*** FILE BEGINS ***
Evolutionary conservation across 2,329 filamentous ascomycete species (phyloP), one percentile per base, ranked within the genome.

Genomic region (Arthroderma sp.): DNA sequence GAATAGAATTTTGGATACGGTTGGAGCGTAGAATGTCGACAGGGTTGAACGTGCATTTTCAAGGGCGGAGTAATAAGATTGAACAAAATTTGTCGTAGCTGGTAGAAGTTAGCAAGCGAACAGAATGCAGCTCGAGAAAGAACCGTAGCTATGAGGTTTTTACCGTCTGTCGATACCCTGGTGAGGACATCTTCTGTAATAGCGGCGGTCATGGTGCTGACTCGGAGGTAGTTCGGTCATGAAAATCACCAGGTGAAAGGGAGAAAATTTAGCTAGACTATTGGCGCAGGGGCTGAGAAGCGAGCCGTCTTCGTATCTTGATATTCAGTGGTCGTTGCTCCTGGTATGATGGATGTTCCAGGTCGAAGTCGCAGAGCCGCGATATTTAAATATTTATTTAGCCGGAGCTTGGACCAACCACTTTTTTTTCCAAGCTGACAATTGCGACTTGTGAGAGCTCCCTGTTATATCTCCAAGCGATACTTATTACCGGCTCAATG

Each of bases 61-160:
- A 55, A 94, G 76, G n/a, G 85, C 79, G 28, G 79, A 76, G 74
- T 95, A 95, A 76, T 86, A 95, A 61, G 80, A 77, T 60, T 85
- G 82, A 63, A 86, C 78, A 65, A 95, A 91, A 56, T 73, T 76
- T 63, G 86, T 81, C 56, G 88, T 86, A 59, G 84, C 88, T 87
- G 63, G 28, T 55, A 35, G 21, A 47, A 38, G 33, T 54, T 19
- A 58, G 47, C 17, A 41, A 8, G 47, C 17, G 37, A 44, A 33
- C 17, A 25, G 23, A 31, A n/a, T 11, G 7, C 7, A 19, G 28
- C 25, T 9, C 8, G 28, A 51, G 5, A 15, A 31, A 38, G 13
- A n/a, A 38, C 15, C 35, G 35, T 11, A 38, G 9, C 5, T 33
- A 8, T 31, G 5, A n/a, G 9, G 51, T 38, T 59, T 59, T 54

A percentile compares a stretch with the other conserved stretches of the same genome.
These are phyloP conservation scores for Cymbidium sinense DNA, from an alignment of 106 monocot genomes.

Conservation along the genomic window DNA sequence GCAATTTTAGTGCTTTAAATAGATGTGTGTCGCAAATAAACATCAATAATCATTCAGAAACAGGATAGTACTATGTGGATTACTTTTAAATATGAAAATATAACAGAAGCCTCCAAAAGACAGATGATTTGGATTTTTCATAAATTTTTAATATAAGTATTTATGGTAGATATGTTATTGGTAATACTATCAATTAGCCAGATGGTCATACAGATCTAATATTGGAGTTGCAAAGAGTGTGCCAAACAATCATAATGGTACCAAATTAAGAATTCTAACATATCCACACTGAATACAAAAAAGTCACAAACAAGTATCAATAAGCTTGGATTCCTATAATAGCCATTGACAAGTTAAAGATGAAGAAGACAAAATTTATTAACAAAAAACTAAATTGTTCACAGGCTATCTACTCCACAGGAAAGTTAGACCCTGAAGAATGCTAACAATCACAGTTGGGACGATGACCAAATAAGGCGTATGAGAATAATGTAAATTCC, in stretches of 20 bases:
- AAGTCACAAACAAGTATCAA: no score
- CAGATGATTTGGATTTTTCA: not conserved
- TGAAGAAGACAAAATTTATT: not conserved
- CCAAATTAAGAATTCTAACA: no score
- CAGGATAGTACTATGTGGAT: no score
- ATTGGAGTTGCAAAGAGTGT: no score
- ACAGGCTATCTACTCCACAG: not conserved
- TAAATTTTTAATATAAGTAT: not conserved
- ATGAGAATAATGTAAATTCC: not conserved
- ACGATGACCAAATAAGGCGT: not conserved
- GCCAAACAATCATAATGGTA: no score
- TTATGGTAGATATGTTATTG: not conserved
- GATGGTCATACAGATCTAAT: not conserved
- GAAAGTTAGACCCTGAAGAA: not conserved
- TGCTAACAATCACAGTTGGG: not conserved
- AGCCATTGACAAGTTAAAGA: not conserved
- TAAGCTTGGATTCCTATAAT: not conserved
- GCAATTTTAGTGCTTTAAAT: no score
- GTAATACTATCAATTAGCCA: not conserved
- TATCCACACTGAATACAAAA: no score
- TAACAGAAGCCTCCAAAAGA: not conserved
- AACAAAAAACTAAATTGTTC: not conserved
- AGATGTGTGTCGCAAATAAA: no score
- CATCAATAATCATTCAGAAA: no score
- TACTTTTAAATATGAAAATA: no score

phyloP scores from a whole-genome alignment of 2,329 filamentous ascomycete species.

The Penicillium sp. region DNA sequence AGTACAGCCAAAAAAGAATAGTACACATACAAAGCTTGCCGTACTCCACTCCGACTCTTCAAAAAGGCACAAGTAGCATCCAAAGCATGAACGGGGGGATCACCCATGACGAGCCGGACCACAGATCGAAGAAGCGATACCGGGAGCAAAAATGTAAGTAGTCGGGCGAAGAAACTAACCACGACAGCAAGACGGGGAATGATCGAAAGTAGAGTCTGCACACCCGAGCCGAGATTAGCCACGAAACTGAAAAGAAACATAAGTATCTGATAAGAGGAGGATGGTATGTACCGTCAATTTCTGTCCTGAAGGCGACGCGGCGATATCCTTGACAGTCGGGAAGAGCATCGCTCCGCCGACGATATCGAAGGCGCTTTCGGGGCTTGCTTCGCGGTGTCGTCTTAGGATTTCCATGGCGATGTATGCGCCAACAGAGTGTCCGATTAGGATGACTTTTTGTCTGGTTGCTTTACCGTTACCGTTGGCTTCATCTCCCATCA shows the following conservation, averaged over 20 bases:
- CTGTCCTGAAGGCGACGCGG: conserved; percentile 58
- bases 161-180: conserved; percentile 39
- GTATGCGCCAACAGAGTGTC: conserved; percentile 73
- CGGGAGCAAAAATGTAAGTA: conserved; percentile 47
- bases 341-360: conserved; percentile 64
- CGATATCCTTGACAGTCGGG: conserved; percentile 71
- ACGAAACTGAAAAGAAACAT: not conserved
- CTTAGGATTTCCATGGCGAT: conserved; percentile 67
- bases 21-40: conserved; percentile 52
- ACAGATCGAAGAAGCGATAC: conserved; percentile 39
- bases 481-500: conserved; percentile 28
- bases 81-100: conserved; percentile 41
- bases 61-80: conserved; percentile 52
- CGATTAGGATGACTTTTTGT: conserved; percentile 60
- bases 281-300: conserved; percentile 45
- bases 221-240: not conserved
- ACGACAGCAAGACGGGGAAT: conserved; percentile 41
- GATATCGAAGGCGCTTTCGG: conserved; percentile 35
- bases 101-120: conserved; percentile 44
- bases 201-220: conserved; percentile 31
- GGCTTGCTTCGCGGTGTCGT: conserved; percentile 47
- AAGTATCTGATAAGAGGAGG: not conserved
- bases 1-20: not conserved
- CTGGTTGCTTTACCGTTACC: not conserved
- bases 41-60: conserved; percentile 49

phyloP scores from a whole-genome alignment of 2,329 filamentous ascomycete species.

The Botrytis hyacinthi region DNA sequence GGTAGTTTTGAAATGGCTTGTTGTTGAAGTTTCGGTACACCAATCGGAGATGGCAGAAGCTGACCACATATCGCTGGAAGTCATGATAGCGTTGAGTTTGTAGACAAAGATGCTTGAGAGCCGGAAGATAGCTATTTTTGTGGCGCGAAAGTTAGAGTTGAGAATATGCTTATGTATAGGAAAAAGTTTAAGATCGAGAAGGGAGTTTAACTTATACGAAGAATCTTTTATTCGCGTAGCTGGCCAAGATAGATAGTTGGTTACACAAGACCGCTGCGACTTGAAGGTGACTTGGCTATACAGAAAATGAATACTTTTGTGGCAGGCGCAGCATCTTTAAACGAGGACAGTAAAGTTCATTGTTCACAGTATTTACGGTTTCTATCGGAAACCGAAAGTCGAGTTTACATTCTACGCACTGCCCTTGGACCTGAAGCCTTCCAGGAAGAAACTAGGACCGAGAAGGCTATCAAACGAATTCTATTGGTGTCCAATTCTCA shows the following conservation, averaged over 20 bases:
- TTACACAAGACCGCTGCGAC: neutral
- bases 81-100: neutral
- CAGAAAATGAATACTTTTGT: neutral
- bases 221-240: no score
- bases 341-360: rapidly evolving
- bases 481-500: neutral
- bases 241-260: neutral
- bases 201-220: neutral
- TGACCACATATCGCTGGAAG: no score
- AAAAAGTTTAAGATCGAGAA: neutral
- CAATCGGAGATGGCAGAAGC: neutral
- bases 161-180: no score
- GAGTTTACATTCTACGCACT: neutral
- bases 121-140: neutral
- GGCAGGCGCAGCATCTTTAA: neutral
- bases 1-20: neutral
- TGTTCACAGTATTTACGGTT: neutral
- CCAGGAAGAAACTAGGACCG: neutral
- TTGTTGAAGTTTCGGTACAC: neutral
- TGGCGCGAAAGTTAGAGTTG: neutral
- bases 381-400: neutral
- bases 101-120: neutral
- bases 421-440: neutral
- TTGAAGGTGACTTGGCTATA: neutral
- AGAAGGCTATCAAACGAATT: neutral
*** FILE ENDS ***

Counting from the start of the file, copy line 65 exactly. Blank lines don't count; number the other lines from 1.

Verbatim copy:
- AAGTATCTGATAAGAGGAGG: not conserved